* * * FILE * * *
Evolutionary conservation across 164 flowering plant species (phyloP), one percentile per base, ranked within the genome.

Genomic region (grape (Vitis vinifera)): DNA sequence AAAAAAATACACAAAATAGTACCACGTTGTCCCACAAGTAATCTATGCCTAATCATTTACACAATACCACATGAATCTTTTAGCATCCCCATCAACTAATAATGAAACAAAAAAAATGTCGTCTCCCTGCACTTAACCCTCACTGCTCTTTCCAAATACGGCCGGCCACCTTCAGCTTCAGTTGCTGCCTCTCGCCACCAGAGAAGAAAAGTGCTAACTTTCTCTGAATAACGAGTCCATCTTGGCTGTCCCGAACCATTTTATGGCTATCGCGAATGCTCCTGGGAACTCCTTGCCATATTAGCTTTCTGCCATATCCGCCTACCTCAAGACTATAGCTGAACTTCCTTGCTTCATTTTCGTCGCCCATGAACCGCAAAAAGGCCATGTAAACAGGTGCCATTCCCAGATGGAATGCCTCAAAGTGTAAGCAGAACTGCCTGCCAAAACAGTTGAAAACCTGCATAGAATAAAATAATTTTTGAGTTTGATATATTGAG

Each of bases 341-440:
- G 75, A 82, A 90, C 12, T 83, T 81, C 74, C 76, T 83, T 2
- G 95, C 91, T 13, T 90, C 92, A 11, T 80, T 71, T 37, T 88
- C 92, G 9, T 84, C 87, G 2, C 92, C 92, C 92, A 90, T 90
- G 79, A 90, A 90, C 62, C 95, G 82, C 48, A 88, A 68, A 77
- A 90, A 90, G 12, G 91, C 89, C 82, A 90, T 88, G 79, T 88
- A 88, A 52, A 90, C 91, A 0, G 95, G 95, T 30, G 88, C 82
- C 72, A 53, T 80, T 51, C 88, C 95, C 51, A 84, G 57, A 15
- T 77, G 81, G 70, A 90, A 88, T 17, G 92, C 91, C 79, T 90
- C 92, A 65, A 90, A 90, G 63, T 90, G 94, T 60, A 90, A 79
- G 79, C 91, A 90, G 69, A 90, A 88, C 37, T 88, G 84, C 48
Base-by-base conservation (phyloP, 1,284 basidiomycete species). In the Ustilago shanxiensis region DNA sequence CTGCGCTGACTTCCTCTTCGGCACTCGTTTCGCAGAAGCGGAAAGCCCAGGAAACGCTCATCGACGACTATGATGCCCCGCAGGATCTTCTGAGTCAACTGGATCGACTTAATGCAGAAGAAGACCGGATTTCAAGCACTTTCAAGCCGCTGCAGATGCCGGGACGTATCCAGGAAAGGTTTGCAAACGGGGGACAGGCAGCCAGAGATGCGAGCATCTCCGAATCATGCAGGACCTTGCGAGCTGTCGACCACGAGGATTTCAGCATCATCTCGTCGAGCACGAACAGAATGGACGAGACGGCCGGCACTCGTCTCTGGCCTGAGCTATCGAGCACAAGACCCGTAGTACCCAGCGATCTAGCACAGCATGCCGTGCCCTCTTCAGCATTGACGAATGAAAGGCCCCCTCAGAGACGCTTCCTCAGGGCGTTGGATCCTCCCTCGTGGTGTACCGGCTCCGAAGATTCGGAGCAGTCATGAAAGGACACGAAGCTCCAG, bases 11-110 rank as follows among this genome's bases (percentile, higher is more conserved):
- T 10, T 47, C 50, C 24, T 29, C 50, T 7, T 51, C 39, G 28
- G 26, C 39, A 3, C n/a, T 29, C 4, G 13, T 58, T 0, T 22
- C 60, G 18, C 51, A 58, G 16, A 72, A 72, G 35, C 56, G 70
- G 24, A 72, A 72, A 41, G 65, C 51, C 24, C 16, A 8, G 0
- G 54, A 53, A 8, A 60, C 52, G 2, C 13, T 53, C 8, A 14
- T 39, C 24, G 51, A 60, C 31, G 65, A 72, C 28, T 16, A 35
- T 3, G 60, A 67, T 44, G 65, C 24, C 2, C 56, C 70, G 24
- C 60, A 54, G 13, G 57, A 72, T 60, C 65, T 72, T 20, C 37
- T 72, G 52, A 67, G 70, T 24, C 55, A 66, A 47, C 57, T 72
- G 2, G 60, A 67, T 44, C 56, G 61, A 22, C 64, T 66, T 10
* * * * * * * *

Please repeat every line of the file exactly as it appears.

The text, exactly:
Evolutionary conservation across 164 flowering plant species (phyloP), one percentile per base, ranked within the genome.

Genomic region (grape (Vitis vinifera)): DNA sequence AAAAAAATACACAAAATAGTACCACGTTGTCCCACAAGTAATCTATGCCTAATCATTTACACAATACCACATGAATCTTTTAGCATCCCCATCAACTAATAATGAAACAAAAAAAATGTCGTCTCCCTGCACTTAACCCTCACTGCTCTTTCCAAATACGGCCGGCCACCTTCAGCTTCAGTTGCTGCCTCTCGCCACCAGAGAAGAAAAGTGCTAACTTTCTCTGAATAACGAGTCCATCTTGGCTGTCCCGAACCATTTTATGGCTATCGCGAATGCTCCTGGGAACTCCTTGCCATATTAGCTTTCTGCCATATCCGCCTACCTCAAGACTATAGCTGAACTTCCTTGCTTCATTTTCGTCGCCCATGAACCGCAAAAAGGCCATGTAAACAGGTGCCATTCCCAGATGGAATGCCTCAAAGTGTAAGCAGAACTGCCTGCCAAAACAGTTGAAAACCTGCATAGAATAAAATAATTTTTGAGTTTGATATATTGAG

Each of bases 341-440:
- G 75, A 82, A 90, C 12, T 83, T 81, C 74, C 76, T 83, T 2
- G 95, C 91, T 13, T 90, C 92, A 11, T 80, T 71, T 37, T 88
- C 92, G 9, T 84, C 87, G 2, C 92, C 92, C 92, A 90, T 90
- G 79, A 90, A 90, C 62, C 95, G 82, C 48, A 88, A 68, A 77
- A 90, A 90, G 12, G 91, C 89, C 82, A 90, T 88, G 79, T 88
- A 88, A 52, A 90, C 91, A 0, G 95, G 95, T 30, G 88, C 82
- C 72, A 53, T 80, T 51, C 88, C 95, C 51, A 84, G 57, A 15
- T 77, G 81, G 70, A 90, A 88, T 17, G 92, C 91, C 79, T 90
- C 92, A 65, A 90, A 90, G 63, T 90, G 94, T 60, A 90, A 79
- G 79, C 91, A 90, G 69, A 90, A 88, C 37, T 88, G 84, C 48
Base-by-base conservation (phyloP, 1,284 basidiomycete species). In the Ustilago shanxiensis region DNA sequence CTGCGCTGACTTCCTCTTCGGCACTCGTTTCGCAGAAGCGGAAAGCCCAGGAAACGCTCATCGACGACTATGATGCCCCGCAGGATCTTCTGAGTCAACTGGATCGACTTAATGCAGAAGAAGACCGGATTTCAAGCACTTTCAAGCCGCTGCAGATGCCGGGACGTATCCAGGAAAGGTTTGCAAACGGGGGACAGGCAGCCAGAGATGCGAGCATCTCCGAATCATGCAGGACCTTGCGAGCTGTCGACCACGAGGATTTCAGCATCATCTCGTCGAGCACGAACAGAATGGACGAGACGGCCGGCACTCGTCTCTGGCCTGAGCTATCGAGCACAAGACCCGTAGTACCCAGCGATCTAGCACAGCATGCCGTGCCCTCTTCAGCATTGACGAATGAAAGGCCCCCTCAGAGACGCTTCCTCAGGGCGTTGGATCCTCCCTCGTGGTGTACCGGCTCCGAAGATTCGGAGCAGTCATGAAAGGACACGAAGCTCCAG, bases 11-110 rank as follows among this genome's bases (percentile, higher is more conserved):
- T 10, T 47, C 50, C 24, T 29, C 50, T 7, T 51, C 39, G 28
- G 26, C 39, A 3, C n/a, T 29, C 4, G 13, T 58, T 0, T 22
- C 60, G 18, C 51, A 58, G 16, A 72, A 72, G 35, C 56, G 70
- G 24, A 72, A 72, A 41, G 65, C 51, C 24, C 16, A 8, G 0
- G 54, A 53, A 8, A 60, C 52, G 2, C 13, T 53, C 8, A 14
- T 39, C 24, G 51, A 60, C 31, G 65, A 72, C 28, T 16, A 35
- T 3, G 60, A 67, T 44, G 65, C 24, C 2, C 56, C 70, G 24
- C 60, A 54, G 13, G 57, A 72, T 60, C 65, T 72, T 20, C 37
- T 72, G 52, A 67, G 70, T 24, C 55, A 66, A 47, C 57, T 72
- G 2, G 60, A 67, T 44, C 56, G 61, A 22, C 64, T 66, T 10